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Building The Financial Compliance Dream Team

The second of two blogs exploring qualities to look for and roles to fill when pulling together a compliance team

In last week’s StarBlog, The Modern Compliance Officer’s Ideal Skillset, we explored the capabilities compliance team leaders look for when hiring compliance professionals. We heard from two veteran team leaders: one from a large US asset manager and one from a large UK asset manager. Both agreed that being tech savvy as well as data savvy is more important that ever.

But they also spoke to the continuing need for the kind of basic communications skills that allow compliance officers to communicate firm policies clearly and concisely to the general employee population, and their compliance concerns firmly and precisely to the CRO or CCO. Thoughtfulness and an innate curiosity were also called out as important. Compliance officers are, after all, investigators. With that in mind, we now consider what roles are most important to fill on any modern compliance team.

Our US compliance team leader starts things off: “I look for three or four different types of people, and I can group them into buckets. The first group I’d want are the “data stewards,” people who understand the information we have access to.” A company may have numerous data feeds coming into it. It’s the “data stewards,” then, whose job it is to know precisely what’s coming in on those feeds, all the elements in play, and perhaps how to combine them with other data feeds in order to achieve a particular result. These data stewards would also be the team members to turn to when a data feed fails.

“The next group of people I’d want would be communicators: the people who are able to take what they see and communicate it clearly and concisely it back to other people.” A good compliance officer can connect all the right dots and draw all the correct conclusions from what she sees, but if she can’t get her point across to the CRO or an employee’s supervisor, all the tech, data, and experience in the world won’t end up doing you or the firm much good. These naturally gifted communicators will also be perfectly suited for conducting employee training on your code-of-conduct and financial compliance basics.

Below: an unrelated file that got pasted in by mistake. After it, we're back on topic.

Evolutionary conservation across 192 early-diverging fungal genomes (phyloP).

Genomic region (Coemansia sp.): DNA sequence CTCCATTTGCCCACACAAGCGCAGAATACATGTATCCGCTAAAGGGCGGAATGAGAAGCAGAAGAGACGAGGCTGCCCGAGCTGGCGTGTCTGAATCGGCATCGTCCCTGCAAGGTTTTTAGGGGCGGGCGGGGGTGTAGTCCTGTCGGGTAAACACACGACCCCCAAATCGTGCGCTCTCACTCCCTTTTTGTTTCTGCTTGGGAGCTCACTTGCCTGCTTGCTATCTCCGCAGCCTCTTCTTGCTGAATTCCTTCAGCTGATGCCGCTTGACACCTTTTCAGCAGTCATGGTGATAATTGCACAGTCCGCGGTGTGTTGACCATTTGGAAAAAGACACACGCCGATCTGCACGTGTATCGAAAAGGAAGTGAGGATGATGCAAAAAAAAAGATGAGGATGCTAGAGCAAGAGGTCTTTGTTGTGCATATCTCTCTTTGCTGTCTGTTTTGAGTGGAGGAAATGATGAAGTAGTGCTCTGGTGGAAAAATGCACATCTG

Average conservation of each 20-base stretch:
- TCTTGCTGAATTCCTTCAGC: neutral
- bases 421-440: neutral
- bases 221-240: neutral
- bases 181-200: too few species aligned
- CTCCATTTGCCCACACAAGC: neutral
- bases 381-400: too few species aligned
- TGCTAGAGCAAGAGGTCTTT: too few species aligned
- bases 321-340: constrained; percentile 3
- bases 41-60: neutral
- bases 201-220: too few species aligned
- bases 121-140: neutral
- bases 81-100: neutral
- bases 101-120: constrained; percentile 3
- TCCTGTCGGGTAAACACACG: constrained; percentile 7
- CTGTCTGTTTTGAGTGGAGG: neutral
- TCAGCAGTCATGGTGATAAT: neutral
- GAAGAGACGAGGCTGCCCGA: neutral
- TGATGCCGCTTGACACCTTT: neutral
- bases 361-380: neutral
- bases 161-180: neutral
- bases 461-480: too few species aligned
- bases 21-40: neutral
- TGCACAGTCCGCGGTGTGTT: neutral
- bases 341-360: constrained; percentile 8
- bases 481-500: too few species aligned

“The third group is news junkies. A lot of what we do, metaphorically speaking, is take a look out our window onto the rest of the world. We see what we can see, and we ask what kind of shadow that casts on the rest of the world. I need people that are interested in what’s going on.” Compliance officers, at the core, are investigators. A good investigator is always on the alert, trying to pick up signals from any source she can, and trying to piece those data points together to divine trends. The data points can come from compliance software, an overheard conversation, a mainstream media source, or a well-honed intuition.

And this on the subject of leadership from our UK compliance officer: “The first priority is to get a line-level team leader in place, someone to oversee the day-to-day tasks, because there’s enough higher-level stuff that needs sorting out. And that’s your job as overall team leader.” The line-level team leader takes care of the day-to-day items, leaving you free to focus on more strategic concerns. The line-level leader will also help you figure out exactly what the team needs in terms of additional personnel, niche expertise, and job specialization.

As you look to administer and complete your firm’s compliance dream team, then, keep the following people priorities in mind:

  • Data stewards
  • Communicators
  • News junkies
  • Line-level leaders

The firm’s maturity scale also matters a great deal. You can have a very simple compliance function or a very complicated one. Again, our UK team leader: “Compliance means different things to different firms. In some places, it means employee conflicts monitoring. In others, managing regulatory relationships. It varies. But one thing you can be sure of: in this day and age you’ll need subject matter experts. Just be sure you know exactly what those subjects are so you can place the right people in the right roles.”